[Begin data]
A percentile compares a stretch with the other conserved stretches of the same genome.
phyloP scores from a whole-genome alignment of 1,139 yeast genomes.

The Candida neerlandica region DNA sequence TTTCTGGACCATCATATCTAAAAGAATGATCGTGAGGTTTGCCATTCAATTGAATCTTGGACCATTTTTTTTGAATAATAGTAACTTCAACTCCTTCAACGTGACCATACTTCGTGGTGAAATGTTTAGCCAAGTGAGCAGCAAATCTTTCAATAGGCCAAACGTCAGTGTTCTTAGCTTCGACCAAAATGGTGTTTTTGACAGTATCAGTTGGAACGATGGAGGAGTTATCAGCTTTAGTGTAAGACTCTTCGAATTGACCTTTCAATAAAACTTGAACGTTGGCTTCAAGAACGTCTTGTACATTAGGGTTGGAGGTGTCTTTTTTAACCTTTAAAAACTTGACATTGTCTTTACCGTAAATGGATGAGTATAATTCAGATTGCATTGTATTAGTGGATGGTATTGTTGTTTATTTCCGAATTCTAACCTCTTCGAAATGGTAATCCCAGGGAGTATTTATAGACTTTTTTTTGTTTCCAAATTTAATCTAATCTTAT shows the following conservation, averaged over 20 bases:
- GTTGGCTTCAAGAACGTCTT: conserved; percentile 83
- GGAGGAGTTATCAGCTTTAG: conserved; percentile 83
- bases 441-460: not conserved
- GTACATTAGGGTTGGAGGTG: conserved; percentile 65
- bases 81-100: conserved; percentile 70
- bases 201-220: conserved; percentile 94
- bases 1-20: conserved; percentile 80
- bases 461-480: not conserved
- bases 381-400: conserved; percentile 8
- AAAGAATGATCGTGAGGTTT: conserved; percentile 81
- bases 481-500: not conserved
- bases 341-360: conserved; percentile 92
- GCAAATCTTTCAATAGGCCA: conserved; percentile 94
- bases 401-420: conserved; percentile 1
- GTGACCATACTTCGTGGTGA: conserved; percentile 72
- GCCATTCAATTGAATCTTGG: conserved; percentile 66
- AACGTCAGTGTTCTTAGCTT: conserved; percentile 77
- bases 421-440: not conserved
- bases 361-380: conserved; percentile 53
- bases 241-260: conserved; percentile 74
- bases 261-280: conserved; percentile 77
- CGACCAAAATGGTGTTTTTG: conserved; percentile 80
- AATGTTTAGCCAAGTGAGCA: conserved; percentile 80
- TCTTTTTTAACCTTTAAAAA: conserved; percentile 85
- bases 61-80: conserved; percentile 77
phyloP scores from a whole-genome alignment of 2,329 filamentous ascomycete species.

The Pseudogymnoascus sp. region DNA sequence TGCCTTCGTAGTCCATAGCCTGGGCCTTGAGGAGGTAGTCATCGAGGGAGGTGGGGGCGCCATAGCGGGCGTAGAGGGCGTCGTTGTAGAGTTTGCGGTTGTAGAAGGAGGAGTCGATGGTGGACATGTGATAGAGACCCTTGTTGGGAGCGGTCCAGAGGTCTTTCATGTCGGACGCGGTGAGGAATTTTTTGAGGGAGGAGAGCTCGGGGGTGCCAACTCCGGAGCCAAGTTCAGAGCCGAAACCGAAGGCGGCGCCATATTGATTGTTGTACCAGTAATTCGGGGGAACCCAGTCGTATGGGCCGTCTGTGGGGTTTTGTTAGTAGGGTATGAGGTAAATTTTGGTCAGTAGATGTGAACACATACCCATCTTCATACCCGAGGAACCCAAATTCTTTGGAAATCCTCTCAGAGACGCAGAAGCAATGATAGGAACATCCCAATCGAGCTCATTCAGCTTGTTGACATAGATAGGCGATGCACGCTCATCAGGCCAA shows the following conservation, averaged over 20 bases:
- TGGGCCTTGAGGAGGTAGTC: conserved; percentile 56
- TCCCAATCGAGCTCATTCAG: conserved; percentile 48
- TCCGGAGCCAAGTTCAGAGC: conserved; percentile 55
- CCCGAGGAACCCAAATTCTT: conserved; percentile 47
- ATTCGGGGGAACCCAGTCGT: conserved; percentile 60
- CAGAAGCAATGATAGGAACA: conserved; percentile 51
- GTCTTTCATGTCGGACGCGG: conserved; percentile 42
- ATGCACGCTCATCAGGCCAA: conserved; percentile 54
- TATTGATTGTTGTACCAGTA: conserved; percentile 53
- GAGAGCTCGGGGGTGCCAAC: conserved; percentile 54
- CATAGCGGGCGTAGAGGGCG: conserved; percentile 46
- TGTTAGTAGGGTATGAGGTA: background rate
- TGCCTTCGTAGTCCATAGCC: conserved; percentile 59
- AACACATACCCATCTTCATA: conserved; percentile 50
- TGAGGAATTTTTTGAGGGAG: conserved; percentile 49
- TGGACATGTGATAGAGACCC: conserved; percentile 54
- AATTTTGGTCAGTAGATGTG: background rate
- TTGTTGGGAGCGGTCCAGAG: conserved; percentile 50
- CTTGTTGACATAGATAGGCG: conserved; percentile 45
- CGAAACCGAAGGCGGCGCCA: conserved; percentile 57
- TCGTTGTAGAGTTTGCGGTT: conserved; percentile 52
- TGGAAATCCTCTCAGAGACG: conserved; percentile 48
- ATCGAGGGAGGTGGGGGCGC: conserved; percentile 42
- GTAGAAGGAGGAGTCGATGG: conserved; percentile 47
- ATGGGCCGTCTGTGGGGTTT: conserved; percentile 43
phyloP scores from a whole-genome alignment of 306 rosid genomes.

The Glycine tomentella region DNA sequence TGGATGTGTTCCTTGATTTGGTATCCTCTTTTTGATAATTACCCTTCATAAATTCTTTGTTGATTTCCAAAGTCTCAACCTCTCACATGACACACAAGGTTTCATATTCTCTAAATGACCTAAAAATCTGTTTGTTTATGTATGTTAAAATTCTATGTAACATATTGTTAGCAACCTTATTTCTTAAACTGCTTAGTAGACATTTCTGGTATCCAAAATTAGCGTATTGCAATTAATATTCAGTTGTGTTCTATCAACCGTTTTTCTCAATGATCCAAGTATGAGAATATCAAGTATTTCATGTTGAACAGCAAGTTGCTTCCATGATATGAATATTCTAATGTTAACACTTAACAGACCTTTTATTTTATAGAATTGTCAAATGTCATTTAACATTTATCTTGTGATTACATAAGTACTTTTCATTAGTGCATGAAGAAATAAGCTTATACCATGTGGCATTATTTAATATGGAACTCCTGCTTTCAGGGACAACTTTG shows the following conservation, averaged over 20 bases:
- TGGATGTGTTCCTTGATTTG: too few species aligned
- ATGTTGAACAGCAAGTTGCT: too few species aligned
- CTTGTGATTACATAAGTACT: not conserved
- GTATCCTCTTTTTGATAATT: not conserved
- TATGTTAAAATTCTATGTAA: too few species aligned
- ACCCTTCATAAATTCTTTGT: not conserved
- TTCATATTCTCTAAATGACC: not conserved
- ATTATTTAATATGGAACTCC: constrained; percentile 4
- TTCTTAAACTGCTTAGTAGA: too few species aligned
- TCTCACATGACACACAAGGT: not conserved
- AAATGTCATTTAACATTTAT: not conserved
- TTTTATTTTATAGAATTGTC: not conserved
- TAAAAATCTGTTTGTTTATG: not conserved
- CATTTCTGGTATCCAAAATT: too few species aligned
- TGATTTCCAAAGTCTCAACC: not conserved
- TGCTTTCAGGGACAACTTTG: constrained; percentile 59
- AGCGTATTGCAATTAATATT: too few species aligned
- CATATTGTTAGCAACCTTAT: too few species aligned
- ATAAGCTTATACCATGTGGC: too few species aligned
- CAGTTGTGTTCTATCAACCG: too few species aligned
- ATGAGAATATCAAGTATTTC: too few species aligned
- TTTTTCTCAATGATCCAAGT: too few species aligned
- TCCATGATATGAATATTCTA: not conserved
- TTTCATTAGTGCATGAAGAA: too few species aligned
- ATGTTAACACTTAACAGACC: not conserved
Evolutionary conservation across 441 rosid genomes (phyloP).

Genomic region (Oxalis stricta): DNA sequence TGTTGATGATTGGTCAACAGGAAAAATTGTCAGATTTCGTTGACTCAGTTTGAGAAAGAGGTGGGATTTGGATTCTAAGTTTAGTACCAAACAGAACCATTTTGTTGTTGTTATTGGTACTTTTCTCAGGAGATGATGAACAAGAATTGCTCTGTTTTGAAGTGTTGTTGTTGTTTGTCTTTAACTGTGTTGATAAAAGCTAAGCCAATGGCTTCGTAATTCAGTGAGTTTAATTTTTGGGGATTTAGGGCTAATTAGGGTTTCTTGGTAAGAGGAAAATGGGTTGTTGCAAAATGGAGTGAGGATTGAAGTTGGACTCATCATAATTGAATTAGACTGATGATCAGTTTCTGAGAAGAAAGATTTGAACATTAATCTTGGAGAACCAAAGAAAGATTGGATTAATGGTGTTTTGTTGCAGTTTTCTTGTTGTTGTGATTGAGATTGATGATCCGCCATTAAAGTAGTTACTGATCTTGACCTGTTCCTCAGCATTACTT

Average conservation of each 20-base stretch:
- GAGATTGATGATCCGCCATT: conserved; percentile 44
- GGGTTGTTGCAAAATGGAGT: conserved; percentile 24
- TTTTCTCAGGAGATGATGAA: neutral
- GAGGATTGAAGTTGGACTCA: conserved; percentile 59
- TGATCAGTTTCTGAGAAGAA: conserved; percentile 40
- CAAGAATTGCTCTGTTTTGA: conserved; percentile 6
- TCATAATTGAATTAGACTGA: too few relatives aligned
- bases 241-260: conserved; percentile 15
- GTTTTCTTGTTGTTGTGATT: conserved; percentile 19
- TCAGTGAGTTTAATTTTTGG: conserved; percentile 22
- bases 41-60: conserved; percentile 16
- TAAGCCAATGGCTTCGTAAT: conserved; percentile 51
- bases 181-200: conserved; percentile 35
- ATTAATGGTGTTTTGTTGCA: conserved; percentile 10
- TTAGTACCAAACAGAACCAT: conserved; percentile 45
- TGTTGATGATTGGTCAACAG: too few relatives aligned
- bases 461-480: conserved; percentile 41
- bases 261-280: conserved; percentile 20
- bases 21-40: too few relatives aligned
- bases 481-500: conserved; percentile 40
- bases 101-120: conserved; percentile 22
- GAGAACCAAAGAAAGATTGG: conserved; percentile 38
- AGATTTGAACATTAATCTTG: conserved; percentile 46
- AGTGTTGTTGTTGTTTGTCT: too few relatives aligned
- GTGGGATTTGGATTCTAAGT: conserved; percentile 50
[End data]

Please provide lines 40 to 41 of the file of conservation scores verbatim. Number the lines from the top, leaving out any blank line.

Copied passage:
- GAGAGCTCGGGGGTGCCAAC: conserved; percentile 54
- CATAGCGGGCGTAGAGGGCG: conserved; percentile 46